Thursday, February 10, 2011

The Affordable Care Act Mandate: It Comes Down to Optics

Early in the course of the Disease Management Care Blog marriage, the spouse would target an important non-optional purchase for the DMCB spawn and tell her husband to hand over the cash. Provoked by a loss of control and a spike in circulating blood testosterone levels, the annoyed DMCB would resist. After listening to its sputtering claims that it was better suited to evaluating the merits of said purchase, the shrewd spouse relented.

After listening to very smart dueling lawyers (Simon Lazarus of the National Senior Citizens Law Center and Ilya Shapiro of CATO) at the AMA National Advocacy Conference, the DMCB decided that a key part of the debate over the individual mandate is the tangled DMCB-spouse-spawn purchasing relationship writ large.

The debate over the mandate (which, by the way, has been supported by the AMA for years) comes down to the "optics" on whether there is a difference between:

a) the spouse (government) collecting the 'hand-overed cash' (taxes) to make a purchase necessary for DMCB spawn upkeep (health care insurance),


b) the DMCB (a citizen) being obliged (mandated) to spend its own cash to make the necessary spawn-upkeep purchase (health care insurance).

Supporters of the mandate point out that the Feds can use payroll taxes to force us to purchase Social Security. It can also use its taxation powers to purchase Medicare Advantage on our behalf. The only difference in the mandate scenario is that the Feds-spouse are taking themselves out of the middle. In the end, it's the same outcome.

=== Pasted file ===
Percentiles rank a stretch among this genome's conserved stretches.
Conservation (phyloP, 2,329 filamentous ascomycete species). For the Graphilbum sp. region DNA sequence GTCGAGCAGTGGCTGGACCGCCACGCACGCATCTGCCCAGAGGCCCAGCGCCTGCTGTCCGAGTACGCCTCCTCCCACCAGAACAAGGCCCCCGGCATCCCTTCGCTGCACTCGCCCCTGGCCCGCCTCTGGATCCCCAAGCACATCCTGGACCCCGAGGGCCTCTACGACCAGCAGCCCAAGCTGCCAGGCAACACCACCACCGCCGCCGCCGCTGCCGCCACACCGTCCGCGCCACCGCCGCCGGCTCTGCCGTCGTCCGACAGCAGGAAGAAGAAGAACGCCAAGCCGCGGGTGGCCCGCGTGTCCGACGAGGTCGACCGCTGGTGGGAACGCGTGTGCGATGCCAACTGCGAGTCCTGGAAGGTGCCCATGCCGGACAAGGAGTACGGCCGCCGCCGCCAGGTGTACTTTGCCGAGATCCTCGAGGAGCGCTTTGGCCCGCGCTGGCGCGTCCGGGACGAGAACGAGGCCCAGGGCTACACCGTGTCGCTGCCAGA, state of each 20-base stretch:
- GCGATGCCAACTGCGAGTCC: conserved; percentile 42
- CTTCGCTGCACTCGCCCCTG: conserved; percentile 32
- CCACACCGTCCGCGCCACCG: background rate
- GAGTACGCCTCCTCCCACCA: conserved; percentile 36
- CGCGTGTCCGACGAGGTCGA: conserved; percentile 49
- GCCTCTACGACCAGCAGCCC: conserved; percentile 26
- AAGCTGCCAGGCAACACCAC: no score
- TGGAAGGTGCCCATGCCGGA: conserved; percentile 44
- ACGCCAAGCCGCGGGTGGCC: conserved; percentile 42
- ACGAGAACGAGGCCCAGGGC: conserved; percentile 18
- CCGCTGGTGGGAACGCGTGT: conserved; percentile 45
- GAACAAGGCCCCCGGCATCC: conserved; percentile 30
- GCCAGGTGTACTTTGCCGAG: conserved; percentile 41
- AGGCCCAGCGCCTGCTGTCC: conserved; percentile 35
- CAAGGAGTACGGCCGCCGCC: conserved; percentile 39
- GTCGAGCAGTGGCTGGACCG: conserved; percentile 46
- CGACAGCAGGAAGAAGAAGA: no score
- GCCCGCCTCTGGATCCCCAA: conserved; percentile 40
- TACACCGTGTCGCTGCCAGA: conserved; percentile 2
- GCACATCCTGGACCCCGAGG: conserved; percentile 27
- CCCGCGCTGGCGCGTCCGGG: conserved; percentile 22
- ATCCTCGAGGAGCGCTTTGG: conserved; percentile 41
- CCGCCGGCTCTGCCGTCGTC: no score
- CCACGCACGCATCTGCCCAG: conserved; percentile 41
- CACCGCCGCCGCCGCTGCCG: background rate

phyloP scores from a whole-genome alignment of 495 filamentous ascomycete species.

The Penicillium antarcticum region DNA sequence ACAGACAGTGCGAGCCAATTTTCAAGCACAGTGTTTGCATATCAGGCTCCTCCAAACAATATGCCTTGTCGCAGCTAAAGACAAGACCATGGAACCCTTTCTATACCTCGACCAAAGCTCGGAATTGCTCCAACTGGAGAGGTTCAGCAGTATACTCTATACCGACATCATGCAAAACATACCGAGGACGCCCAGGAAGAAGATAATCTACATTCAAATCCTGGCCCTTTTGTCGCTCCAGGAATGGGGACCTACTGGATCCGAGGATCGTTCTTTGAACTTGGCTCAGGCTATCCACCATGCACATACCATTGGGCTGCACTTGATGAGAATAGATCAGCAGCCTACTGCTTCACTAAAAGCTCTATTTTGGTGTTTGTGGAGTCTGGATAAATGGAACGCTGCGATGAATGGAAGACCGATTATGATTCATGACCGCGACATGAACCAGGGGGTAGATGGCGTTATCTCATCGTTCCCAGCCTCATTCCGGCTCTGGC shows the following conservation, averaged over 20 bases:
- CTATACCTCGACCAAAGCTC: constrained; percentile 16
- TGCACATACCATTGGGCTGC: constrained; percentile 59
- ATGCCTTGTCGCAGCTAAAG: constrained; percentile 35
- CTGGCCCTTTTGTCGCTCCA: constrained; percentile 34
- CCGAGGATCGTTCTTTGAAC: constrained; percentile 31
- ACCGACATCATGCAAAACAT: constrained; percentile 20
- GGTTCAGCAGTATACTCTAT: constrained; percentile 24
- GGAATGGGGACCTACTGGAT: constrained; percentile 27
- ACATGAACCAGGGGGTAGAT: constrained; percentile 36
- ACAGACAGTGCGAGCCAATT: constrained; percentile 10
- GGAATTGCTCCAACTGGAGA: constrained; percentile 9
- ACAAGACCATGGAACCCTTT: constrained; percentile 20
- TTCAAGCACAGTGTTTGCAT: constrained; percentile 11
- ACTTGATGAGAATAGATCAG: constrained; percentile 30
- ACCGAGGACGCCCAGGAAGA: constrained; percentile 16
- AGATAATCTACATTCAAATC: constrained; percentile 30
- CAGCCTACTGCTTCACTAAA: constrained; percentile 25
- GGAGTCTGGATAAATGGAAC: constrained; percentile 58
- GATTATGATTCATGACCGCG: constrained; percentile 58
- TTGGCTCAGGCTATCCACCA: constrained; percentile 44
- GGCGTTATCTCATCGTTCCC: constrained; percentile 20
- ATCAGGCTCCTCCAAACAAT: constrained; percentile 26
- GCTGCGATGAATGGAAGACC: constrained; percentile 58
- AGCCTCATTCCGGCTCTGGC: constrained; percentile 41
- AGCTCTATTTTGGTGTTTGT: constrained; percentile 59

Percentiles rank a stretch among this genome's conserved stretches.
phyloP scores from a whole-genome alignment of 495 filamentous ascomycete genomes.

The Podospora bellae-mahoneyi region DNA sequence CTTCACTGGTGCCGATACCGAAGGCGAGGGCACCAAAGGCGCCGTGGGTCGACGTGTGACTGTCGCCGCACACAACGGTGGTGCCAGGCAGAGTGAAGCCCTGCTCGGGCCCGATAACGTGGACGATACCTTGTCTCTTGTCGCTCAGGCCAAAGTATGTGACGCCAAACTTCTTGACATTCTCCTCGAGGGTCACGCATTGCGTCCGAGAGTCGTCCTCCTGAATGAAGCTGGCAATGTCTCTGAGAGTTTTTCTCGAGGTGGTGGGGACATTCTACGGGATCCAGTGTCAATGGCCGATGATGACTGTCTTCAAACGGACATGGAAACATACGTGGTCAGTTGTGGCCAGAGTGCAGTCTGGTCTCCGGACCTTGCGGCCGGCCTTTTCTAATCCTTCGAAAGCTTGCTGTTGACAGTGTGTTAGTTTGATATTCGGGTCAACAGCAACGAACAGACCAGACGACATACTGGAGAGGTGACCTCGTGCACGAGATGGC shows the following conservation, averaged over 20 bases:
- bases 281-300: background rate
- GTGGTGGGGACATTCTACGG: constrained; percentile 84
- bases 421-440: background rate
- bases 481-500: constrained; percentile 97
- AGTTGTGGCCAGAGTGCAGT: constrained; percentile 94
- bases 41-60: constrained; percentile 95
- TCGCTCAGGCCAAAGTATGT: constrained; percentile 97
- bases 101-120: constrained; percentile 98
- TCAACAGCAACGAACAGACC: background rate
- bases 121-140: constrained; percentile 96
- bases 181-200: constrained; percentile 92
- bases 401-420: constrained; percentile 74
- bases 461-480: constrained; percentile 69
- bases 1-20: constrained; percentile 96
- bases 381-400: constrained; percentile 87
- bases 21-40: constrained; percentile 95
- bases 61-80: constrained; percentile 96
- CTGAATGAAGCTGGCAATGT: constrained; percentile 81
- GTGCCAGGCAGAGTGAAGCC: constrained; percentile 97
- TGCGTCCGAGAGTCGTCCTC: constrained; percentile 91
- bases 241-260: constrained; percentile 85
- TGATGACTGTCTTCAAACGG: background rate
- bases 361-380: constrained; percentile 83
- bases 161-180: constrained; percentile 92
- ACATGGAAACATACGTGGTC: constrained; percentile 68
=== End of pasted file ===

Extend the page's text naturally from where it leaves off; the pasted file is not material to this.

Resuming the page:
Opponents of the mandate make an important distinction between it and taxes. While taxes are as certain as death and can be used by the spouse-government to buy anything on our behalf - examples include Fannie Mae (mortgages), GM (cars) and AIG (insurance) - it shouldn't necessarily be able to oblige DMCB-citizens to buy the stock of Fannie Mae, GM or AIG, even though that's what is happening anyway. It also can't require citizens to buy their mortgages, cars or insurance products either.

Supporters say a key distinction is that health care is unlike mortgages, cars or insurance because it's not optional. Opponents retort neither is food and shelter.

And so it goes.

The DMCB has previously examined the Affordable Care Act's (ACA) "individual responsibility" and "penalty" language (as an aside, to its knowledge, the word "mandate" never appears in the Act itself). It recalls a craven Congress wanted to avoid the political atmospherics of a "tax" while simultaneously supporting a private health insurance market. It turns out that the legislative cure may have been worse than the disease.

As an aside, during Q&A, the DMCB asked about fast-tracking the ACA-mandate legal challenges to the Supreme Court. The panel pointed out that the appeals process will allow both sides to sharpen their legal arguments, enable a better review by the Supremes and, ironically, prompt Congress to start thinking about "Plan B." Good points but, then again, they're lawyers.

By the way, as the years have passed, the DMCB just hands over the money.


GlassHospital said...

Moms always know best.

mowens said...

Thanks for clearing up the distinction. I've been confused about all the uproar from the beginning. Now I see it's as I suspected--it's all the same in the end.